Yes. You can always be charged but that doesn't mean you can be convicted unless they can prove the case. You should hire local CA counsel ASAP. If you can not afford counsel ask the court for a free public defender (PD). If the court finds that you financially qualify they will appoint a free PD. No one can guarantee you an outcome but there are obvious issues that are apparent regarding both the stop and the search. Your lawyer will recognize and address those with you during your consultation. Good Luck. Hope this helps?
You can be charged with paraphernalia for the crack/meth pipe, but remember that it is on the government to prove that you knew about it. I'm guessing that you were issued a citation, and that citation will have instructions for how to appear in court. The first date is just an arraignment where you will enter your plea to the charges. I would definitely recommend at least consulting with some attorneys. If nothing else, you'll have a better understanding of the situation at no cost to you. Hiring an attorney, on the other hand, while pricy, puts someone who is on your side and devoted to a good outcome for YOU. There are no guarantees, but having an attorney on your side is the best thing you can do for yourself at this time.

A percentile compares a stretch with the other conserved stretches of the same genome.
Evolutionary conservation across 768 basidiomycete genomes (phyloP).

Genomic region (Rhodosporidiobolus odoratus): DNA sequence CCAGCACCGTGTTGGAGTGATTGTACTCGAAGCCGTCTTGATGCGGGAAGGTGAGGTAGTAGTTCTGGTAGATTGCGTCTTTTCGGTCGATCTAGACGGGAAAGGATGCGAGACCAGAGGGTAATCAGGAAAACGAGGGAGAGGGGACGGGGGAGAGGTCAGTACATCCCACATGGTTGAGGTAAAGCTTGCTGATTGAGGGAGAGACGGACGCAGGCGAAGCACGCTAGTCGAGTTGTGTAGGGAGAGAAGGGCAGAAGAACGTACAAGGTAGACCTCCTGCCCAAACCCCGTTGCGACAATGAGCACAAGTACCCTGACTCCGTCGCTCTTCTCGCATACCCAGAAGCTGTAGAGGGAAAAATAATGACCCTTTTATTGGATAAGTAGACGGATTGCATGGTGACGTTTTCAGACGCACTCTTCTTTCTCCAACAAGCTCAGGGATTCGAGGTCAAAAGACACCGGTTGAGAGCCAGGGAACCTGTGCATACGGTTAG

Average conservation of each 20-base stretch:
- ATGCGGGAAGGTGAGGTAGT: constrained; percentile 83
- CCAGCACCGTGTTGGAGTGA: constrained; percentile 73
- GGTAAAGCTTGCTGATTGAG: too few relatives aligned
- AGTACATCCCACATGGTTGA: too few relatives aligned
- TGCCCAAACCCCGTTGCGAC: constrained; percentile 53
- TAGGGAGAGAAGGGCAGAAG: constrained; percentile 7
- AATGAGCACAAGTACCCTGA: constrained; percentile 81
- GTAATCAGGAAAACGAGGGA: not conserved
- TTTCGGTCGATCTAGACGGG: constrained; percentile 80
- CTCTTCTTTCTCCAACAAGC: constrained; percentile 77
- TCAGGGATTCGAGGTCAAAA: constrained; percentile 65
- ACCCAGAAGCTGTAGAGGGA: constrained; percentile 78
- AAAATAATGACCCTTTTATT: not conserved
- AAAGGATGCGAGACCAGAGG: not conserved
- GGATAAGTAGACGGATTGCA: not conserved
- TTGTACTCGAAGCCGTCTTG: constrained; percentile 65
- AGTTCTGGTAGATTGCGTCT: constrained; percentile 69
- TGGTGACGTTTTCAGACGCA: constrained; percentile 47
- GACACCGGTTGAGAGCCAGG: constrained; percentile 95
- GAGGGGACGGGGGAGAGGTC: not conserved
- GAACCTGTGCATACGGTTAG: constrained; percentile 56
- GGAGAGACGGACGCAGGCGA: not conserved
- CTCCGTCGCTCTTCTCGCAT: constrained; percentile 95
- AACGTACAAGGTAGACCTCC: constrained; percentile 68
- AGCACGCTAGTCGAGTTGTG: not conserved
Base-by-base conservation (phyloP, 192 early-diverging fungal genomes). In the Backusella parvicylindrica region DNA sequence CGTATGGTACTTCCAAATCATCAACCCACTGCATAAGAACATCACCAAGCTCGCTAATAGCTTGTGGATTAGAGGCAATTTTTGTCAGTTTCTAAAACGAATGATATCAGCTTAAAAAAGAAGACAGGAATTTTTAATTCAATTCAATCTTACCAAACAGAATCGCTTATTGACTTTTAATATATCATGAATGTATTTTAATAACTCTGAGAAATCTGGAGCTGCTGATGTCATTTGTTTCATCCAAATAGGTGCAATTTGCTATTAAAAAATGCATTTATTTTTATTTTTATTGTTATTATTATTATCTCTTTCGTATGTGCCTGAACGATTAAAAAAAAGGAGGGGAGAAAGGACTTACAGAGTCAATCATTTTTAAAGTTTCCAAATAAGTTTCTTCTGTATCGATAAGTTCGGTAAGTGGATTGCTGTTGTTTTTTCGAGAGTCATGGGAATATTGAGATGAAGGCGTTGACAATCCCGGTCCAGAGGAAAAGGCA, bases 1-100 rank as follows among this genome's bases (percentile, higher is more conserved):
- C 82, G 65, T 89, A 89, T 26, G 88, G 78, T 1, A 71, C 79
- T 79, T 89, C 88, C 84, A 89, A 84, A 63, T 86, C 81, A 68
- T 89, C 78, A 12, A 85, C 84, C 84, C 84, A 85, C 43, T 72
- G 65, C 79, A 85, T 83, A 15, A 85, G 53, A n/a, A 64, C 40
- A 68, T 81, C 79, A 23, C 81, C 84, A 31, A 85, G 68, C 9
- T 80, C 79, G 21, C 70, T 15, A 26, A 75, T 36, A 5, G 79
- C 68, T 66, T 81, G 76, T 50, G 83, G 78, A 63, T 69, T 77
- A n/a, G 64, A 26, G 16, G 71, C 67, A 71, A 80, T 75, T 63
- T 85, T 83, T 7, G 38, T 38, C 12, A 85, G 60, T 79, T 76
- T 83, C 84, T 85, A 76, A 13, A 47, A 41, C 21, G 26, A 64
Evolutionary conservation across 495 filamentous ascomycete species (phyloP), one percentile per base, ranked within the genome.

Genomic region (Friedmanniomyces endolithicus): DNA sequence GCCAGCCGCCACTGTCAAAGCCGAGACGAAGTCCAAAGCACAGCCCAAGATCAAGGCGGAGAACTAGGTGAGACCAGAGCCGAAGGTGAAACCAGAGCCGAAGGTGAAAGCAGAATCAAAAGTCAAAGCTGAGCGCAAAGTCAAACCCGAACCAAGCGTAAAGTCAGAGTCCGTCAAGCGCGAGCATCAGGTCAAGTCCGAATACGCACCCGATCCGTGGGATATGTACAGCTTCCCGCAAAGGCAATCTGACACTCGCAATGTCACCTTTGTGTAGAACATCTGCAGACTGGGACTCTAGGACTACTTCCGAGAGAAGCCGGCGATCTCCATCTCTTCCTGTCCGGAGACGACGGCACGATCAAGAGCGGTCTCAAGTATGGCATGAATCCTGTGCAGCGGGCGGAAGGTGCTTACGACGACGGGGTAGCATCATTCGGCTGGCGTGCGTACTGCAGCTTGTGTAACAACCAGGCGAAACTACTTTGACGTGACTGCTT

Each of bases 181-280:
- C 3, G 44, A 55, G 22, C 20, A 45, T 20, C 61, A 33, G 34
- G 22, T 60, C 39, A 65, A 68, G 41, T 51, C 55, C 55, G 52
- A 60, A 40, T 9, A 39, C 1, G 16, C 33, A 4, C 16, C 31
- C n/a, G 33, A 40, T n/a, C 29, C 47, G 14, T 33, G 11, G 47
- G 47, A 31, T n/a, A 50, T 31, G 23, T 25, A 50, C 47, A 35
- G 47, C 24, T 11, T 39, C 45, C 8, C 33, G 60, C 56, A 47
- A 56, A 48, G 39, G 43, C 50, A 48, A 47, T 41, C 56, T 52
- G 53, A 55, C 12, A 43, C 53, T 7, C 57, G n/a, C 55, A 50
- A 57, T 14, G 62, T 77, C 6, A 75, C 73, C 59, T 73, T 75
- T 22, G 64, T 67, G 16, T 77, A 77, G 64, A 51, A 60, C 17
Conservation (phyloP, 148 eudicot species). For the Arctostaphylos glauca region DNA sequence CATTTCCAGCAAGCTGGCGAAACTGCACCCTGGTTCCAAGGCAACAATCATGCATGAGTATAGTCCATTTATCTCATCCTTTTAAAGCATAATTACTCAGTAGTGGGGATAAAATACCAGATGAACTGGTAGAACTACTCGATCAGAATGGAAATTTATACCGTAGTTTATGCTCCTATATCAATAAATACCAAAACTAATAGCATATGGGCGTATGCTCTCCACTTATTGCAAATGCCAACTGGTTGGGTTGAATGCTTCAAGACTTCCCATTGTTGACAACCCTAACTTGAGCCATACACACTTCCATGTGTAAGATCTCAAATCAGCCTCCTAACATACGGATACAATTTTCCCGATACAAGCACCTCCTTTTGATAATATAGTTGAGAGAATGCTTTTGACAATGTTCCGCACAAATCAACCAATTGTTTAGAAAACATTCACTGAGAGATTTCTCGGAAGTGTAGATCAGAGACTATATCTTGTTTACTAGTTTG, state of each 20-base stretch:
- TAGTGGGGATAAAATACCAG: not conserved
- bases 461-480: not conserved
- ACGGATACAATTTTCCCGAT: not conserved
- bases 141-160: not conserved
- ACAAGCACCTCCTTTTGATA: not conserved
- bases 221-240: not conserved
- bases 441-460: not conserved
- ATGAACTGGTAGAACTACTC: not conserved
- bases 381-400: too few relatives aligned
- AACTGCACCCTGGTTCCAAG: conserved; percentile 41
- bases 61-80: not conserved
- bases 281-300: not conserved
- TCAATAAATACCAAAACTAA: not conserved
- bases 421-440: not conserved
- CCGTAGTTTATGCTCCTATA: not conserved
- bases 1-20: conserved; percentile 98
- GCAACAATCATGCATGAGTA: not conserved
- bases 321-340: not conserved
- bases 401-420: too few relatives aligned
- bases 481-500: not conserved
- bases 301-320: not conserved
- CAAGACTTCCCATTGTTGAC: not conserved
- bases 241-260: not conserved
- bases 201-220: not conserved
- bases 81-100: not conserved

Bottom line - you need a lawyer - either one you select and hire or the public defender if you financially qualify and they're appointed by the judge.
There may be legal issues with the search - you don't give enough details that would justify WHY they searched your car. Don't post them on line - this is something to discuss with your lawyer.
To answer the question more directly that you asked - can they charge you? Yes. Can they convict you? That depends on whether they can prove beyond a reasonable doubt that you knowingly possessed it.
The above answer is for general information only and is based on the information you posted. Every case is fact dependent, so to get a thorough analysis of your situation, you will need to consult face to face with an attorney licensed to practice in the jurisdiction where the incident took place. Do not conclusively rely on any information posted online when deciding what to do about your case.